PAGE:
Cracker Barrel Old Country Store, Inc. (NASDAQ:CBRL) Is Employing Capital Very Effectively

Today we’ll evaluate Cracker Barrel Old Country Store, Inc. (NASDAQ:CBRL) to determine whether it could have potential as an investment idea. To be precise, we’ll consider its Return On Capital Employed (ROCE), as that will inform our view of the quality of the business.

First, we’ll go over how we calculate ROCE. Then we’ll compare its ROCE to similar companies. Finally, we’ll look at how its current liabilities affect its ROCE.

Return On Capital Employed (ROCE): What is it?

ROCE measures the amount of pre-tax profits a company can generate from the capital employed in its business. In general, businesses with a higher ROCE are usually better quality. In brief, it is a useful tool, but it is not without drawbacks. Renowned investment researcher Michael Mauboussin has suggested that a high ROCE can indicate that ‘one dollar invested in the company generates value of more than one dollar’.

So, How Do We Calculate ROCE?

The formula for calculating the return on capital employed is:

Return on Capital Employed = Earnings Before Interest and Tax (EBIT) ÷ (Total Assets – Current Liabilities)

Or for Cracker Barrel Old Country Store:

0.17 = US$286m ÷ (US$2.1b – US$443m) (Based on the trailing twelve months to November 2019.)

So, Cracker Barrel Old Country Store has an ROCE of 17%.

Check out our latest analysis for Cracker Barrel Old Country Store

Is Cracker Barrel Old Country Store’s ROCE Good?

When making comparisons between similar businesses, investors may find ROCE useful. Using our data, we find that Cracker Barrel Old Country Store’s ROCE is meaningfully better than the 8.5% average in the Hospitality industry. We consider this a positive sign, because it suggests it uses capital more efficiently than similar companies. Regardless of where Cracker Barrel Old Country Store sits next to its industry, its ROCE in absolute terms appears satisfactory, and this company could be worth a closer look.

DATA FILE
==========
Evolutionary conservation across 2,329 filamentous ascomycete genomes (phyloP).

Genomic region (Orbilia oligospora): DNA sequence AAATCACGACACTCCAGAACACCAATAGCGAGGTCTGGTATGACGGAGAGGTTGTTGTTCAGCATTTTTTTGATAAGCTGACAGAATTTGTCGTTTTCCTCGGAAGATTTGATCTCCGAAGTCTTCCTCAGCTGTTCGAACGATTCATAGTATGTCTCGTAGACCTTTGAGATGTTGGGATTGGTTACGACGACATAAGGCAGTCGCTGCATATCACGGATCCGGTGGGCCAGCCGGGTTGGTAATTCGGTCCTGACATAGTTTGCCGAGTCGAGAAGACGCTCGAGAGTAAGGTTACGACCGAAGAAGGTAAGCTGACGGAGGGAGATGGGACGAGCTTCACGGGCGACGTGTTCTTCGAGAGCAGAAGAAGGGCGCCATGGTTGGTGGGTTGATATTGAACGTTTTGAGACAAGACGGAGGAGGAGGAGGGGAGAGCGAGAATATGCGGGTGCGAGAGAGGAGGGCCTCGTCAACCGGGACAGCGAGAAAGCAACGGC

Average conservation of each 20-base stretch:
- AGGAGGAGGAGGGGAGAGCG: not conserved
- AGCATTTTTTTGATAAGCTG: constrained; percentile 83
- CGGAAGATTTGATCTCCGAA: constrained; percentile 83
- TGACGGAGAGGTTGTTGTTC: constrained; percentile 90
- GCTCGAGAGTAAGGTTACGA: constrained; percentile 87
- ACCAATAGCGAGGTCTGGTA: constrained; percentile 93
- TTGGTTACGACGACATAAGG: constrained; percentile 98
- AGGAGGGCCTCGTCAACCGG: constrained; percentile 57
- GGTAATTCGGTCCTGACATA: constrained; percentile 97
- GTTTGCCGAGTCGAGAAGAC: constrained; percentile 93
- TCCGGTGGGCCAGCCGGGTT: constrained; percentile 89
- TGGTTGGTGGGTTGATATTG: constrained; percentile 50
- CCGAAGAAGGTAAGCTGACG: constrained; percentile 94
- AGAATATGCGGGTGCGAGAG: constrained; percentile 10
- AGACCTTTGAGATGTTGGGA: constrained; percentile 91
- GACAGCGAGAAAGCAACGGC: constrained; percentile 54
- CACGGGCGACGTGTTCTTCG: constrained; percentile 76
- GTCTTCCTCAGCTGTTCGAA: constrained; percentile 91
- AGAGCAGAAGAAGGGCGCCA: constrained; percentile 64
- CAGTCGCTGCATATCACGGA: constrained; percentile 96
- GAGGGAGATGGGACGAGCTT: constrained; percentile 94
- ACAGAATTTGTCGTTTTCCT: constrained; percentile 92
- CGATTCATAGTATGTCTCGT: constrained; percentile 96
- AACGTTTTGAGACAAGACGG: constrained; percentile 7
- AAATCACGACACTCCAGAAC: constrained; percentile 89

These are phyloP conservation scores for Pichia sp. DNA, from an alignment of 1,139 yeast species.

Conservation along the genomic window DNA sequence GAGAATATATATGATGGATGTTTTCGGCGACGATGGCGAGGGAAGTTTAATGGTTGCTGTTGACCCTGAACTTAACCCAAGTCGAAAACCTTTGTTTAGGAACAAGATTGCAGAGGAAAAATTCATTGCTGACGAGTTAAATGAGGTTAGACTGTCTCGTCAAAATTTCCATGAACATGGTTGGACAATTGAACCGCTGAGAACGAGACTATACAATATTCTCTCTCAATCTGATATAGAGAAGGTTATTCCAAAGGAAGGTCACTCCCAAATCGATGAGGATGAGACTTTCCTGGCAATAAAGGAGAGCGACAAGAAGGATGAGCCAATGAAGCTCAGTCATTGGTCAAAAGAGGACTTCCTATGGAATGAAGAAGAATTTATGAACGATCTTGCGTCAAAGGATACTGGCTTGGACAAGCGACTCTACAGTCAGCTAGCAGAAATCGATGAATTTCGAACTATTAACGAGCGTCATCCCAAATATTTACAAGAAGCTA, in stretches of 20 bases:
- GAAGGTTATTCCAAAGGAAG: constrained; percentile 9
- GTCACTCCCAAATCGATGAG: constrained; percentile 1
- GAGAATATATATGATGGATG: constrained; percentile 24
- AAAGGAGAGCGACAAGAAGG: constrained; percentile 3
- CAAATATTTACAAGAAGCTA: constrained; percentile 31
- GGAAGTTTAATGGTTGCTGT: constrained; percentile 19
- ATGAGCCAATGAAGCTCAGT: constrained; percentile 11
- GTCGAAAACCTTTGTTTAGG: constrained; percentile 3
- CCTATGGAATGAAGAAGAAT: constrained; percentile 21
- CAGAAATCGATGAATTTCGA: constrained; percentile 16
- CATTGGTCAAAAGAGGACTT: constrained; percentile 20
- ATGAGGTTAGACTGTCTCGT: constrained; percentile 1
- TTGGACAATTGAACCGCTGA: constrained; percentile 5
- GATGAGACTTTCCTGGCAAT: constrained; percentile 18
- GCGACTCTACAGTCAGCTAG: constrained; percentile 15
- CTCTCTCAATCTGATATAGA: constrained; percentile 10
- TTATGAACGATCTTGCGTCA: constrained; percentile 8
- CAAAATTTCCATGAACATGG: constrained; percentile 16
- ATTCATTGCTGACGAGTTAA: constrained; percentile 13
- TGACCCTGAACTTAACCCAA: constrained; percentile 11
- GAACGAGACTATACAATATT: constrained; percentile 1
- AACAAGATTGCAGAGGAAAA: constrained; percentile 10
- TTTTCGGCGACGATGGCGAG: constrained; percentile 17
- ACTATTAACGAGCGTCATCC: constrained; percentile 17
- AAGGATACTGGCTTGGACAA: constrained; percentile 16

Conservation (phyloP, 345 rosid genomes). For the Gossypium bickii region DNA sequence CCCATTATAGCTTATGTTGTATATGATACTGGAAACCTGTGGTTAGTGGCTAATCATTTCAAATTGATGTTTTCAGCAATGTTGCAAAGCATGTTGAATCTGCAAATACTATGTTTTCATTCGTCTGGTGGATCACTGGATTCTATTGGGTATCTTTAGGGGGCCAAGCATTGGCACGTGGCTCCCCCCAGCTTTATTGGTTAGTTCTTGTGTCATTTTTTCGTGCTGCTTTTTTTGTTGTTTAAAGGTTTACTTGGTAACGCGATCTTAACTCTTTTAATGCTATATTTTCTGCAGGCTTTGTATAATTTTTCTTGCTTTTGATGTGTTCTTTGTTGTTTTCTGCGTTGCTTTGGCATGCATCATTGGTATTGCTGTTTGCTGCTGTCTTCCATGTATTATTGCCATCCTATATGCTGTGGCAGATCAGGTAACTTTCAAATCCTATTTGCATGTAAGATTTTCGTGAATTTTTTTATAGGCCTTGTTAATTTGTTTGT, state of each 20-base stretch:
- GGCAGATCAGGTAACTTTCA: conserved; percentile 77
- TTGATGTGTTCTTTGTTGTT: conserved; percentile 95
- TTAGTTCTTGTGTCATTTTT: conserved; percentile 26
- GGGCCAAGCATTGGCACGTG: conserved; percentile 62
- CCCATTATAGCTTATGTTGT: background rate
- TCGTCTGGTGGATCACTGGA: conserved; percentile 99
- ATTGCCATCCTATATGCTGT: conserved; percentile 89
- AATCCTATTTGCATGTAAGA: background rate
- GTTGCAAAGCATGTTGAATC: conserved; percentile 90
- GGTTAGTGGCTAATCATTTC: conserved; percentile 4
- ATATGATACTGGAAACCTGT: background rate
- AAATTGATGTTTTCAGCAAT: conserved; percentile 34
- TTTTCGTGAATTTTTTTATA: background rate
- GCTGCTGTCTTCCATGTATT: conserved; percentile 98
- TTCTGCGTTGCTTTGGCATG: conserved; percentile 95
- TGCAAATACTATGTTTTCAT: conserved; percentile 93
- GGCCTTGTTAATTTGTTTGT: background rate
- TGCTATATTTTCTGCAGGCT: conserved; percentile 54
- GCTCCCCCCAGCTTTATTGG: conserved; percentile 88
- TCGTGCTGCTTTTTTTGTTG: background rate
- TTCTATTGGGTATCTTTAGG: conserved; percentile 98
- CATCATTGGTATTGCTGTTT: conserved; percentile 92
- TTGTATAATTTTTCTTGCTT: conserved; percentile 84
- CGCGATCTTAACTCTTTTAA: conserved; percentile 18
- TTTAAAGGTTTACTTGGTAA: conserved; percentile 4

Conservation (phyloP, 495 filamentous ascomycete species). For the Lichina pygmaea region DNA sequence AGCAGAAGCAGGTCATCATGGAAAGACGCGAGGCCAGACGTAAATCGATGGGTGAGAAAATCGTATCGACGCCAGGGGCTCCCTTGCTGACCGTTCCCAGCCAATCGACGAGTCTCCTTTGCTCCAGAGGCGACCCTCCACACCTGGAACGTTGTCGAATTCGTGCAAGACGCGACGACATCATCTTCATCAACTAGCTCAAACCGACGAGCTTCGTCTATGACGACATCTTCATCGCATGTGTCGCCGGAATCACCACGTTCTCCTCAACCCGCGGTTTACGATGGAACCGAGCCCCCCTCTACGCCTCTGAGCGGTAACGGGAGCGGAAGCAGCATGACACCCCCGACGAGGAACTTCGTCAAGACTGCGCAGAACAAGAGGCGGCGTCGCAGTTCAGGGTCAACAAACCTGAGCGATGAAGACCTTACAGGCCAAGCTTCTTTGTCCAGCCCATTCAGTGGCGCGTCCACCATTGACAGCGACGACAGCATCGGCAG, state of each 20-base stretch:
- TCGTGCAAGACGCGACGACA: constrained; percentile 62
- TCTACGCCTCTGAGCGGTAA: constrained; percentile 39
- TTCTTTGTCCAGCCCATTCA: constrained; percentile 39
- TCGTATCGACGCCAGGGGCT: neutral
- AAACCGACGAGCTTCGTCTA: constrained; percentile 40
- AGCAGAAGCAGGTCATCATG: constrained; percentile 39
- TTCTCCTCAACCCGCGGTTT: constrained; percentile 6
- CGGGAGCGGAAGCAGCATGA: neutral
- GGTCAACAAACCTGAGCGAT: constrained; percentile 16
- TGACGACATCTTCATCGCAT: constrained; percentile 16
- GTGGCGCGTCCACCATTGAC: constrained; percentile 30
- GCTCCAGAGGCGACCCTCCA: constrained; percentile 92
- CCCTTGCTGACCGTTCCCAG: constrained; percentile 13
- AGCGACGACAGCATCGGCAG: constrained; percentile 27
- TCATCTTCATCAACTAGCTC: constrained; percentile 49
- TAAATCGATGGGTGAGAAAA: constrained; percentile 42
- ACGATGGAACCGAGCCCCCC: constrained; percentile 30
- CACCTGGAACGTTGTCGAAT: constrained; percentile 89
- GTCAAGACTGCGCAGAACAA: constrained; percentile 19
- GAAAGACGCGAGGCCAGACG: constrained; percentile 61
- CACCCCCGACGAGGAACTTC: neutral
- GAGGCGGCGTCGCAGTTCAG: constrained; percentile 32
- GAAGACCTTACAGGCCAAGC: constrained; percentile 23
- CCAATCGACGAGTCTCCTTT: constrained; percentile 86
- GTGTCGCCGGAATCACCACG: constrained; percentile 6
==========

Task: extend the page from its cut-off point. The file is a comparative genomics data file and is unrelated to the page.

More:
We can see that, Cracker Barrel Old Country Store currently has an ROCE of 17%, less than the 25% it reported 3 years ago. So investors might consider if it has had issues recently. You can click on the image below to see (in greater detail) how Cracker Barrel Old Country Store’s past growth compares to other companies.

NasdaqGS:CBRL Past Revenue and Net Income, January 9th 2020
NasdaqGS:CBRL Past Revenue and Net Income, January 9th 2020

It is important to remember that ROCE shows past performance, and is not necessarily predictive. ROCE can be misleading for companies in cyclical industries, with returns looking impressive during the boom times, but very weak during the busts. ROCE is, after all, simply a snap shot of a single year. What happens in the future is pretty important for investors, so we have prepared a free report on analyst forecasts for Cracker Barrel Old Country Store.

Cracker Barrel Old Country Store’s Current Liabilities And Their Impact On Its ROCE

Liabilities, such as supplier bills and bank overdrafts, are referred to as current liabilities if they need to be paid within 12 months. The ROCE equation subtracts current liabilities from capital employed, so a company with a lot of current liabilities appears to have less capital employed, and a higher ROCE than otherwise. To check the impact of this, we calculate if a company has high current liabilities relative to its total assets.

Cracker Barrel Old Country Store has total assets of US$2.1b and current liabilities of US$443m. Therefore its current liabilities are equivalent to approximately 21% of its total assets. A fairly low level of current liabilities is not influencing the ROCE too much.

Our Take On Cracker Barrel Old Country Store’s ROCE

This is good to see, and with a sound ROCE, Cracker Barrel Old Country Store could be worth a closer look. Cracker Barrel Old Country Store shapes up well under this analysis, but it is far from the only business delivering excellent numbers . You might also want to check this free collection of companies delivering excellent earnings growth.

If you like to buy stocks alongside management, then you might just love this free list of companies. (Hint: insiders have been buying them).

If you spot an error that warrants correction, please contact the editor at editorial-team@simplywallst.com. This article by Simply Wall St is general in nature. It does not constitute a recommendation to buy or sell any stock, and does not take account of your objectives, or your financial situation. Simply Wall St has no position in the stocks mentioned.

We aim to bring you long-term focused research analysis driven by fundamental data. Note that our analysis may not factor in the latest price-sensitive company announcements or qualitative material. Thank you for reading.